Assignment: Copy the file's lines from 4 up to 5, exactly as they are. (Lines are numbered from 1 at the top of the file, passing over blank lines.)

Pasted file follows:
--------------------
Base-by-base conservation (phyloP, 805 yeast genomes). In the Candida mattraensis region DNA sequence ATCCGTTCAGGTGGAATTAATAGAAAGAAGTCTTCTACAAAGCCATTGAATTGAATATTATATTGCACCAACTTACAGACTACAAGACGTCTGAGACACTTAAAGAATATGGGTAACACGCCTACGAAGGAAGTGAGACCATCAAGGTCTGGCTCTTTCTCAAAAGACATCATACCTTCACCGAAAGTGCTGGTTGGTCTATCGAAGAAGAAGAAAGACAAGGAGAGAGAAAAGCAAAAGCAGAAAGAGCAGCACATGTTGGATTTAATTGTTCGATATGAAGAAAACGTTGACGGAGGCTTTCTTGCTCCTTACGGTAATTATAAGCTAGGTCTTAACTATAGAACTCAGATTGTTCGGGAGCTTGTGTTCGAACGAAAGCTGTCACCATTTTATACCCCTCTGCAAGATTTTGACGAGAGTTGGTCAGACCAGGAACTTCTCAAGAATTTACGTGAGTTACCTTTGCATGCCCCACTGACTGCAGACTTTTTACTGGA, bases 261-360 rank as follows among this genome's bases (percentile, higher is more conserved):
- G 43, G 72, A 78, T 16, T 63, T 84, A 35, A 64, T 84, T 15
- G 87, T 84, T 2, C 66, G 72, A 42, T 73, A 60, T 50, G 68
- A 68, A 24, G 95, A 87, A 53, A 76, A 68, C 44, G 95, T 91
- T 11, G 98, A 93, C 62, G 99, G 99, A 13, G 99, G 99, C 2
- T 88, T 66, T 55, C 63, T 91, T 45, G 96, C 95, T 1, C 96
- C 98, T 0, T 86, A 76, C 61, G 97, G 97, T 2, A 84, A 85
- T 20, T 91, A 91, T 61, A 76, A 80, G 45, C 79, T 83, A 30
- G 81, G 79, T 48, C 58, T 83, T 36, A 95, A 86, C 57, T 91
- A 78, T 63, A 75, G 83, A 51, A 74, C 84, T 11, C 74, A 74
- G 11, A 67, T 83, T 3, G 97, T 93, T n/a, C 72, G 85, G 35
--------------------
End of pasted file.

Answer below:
- A 68, A 24, G 95, A 87, A 53, A 76, A 68, C 44, G 95, T 91
- T 11, G 98, A 93, C 62, G 99, G 99, A 13, G 99, G 99, C 2